And while that standard is used to differentiate a full-time versus a part-time developer, there is an implication that a full-time developer for a network is venturing to do much more of all things developers care about - sharing, collaborating, and building.

Public-facing measurables, such as the one the Electric Capital report provides, are meaningful  to XDC Network constituents beyond the numbers and what they suggest about growth. The report offers an industry model by which XDC Foundation, XinFin and other network supporters can use as a guide to facilitate developer support, usage and growth. 

Quincy Jones, Lead Solidity Developer for XDC Foundation, demonstrates a more technical approach to cultivating a developer community through the creation of smart contract templates that can easily be adapted to a project’s unique needs and then deployed on the XDC Network. As outlined in his Automating Agreements with the XDC Network article, he starts with a basic contract that represents any asset — stock, commodity, debt, eg. There is built-in functionality that allows for contract modifications while preserving its automation and decentralization. 

Any developer can peruse this library of smart contract templates and choose one for their own needs. This tool enhances the already-established software development kits (SDKs) that help developers bring their projects on-chain. And as the XDC.dev article points out, we encourage developers to add tools of their own for the wider community to use. By making GitHub commits of suggested code edits and new code, developers become true participants in XDC’s decentralized network, joining a collaborative and supportive community of network contributors.

Developers go where the environment is favorable 

Over the course of the last year and the next year, XDC Network will have had a presence at multiple global hackathons — including Dubai, Toronto, Waterloo, Austin, New York, Barcelona and Singapore. In fact, developer-centric hubs seem to be shifting in favor of jurisdictions with crypto-friendly regulation. 

Dubai, for example, earned 56% of all capital invested in the Middle East Northern Africa (MENA) region in 2020, according to a report by the Dubai World Trade Centre. The report notes the positive steps the UAE has taken to become a premier tech hub. Regulatory-friendly policies that attract foreign businesses (think tax-free zones), diversified sources of capital, and steady economic maturity all position Dubai as an important strategic blockchain center.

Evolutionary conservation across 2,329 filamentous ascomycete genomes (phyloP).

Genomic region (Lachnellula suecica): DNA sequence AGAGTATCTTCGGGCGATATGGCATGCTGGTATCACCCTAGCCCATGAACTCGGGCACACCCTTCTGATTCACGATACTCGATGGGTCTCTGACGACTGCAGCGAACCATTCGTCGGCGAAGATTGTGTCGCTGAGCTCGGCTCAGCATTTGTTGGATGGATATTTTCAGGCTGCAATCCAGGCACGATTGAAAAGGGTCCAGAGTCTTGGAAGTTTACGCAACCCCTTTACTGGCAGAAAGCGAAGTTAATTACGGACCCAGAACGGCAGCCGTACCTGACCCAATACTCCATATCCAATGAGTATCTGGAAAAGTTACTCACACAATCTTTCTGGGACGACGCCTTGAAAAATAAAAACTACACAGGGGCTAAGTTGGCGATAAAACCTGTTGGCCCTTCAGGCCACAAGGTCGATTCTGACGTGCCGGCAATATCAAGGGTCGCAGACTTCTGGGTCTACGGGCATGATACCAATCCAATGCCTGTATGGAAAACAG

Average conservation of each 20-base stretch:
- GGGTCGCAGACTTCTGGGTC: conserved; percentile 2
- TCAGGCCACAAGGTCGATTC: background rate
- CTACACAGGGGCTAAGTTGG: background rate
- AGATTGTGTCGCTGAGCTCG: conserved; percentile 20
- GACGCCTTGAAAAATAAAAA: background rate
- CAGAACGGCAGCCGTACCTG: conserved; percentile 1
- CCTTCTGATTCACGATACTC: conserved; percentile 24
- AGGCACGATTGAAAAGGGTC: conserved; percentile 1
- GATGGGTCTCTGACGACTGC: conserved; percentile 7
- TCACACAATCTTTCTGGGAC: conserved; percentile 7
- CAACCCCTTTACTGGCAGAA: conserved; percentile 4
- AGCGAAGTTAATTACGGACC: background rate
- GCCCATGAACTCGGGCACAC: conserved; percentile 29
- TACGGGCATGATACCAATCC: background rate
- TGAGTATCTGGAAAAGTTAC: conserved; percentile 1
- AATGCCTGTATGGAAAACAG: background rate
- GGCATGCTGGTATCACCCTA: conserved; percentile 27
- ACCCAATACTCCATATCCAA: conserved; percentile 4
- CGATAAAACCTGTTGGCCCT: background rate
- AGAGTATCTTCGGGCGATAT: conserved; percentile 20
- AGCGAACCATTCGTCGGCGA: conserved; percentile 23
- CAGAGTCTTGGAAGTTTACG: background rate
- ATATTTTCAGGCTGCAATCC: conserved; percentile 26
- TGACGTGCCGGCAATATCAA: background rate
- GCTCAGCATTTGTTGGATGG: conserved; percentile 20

And while the UAE has made significant strides in its 20 year master plan, there are other developer-friendly initiatives around the world. Switzerland already has an established blockchain-savvy ecosystem through its reliable regulatory framework and collaborative technology network. The city of Zug acquired the label Crypto Valley when it became the catalyst for blockchain innovation, and the “valley” has now spread throughout Switzerland’s many business centers, such as Geneva, Zurich, and Lucerne.

Other potential blockchain hubs include Singapore, Toronto, Vietnam, India, and Miami. These locations have all realized the importance of cultivating a technology center to include a nurturing environment for developers and decentralized blockchain usage. Just trace venture capital investments. According to an April 14 Washington Post article, Silicon Valley is seeing its lowest investments since 2012. This is due in part to an increase in remote work fueled in part by the global pandemic. Yet, it also shows major increases in U.S. venture capital investments in Miami, Chicago, and other lesser-known tech metropolitan areas.

NVCA Venture Monitor

NVCA Venture Monitor

Successful hackathons nurture the development process

What constitutes a successful hackathon? According to Rohit Tandon, Ecosystem Tech Architect for XDC Foundation, positive results from an XDC-hosted or sponsored hackathon include the following:

  • Product Development/Prototyping. Hackathons provide an ideal environment for quick prototyping and product development. Developers can develop functional prototypes of new products or features within a short timeframe, allowing for the exploration of new concepts without committing extensive resources.

  • Brand Exposure and Marketing. Hosting or sponsoring a hackathon improves XDC Network’s reputation within the tech community. 

  • Innovative Solutions. Hackathons often lead to the development of innovative and creative solutions to real-world problems. The intense and time-bound nature of these events, as well as the collaborative and competitive nature of them, encourages participants to think outside the box and come up with novel approaches.

  • Quality Developer Relationships Post-Event. One of the most ideal hackathon outcomes is a strengthened developer community. While they offer competition and material prizes — hackathon jumpers are a reality — we try to structure the prize categories to foster success for committed developer teams. 

Successful hackathons lead to developer growth and adoption of the XDC Network. Through the cultivation of a healthy and vibrant developer community, a sense of unity emerges — an esprit de corps — and the community ultimately becomes a self-sustaining network on the network. Hackathons will play a major role in this cycle.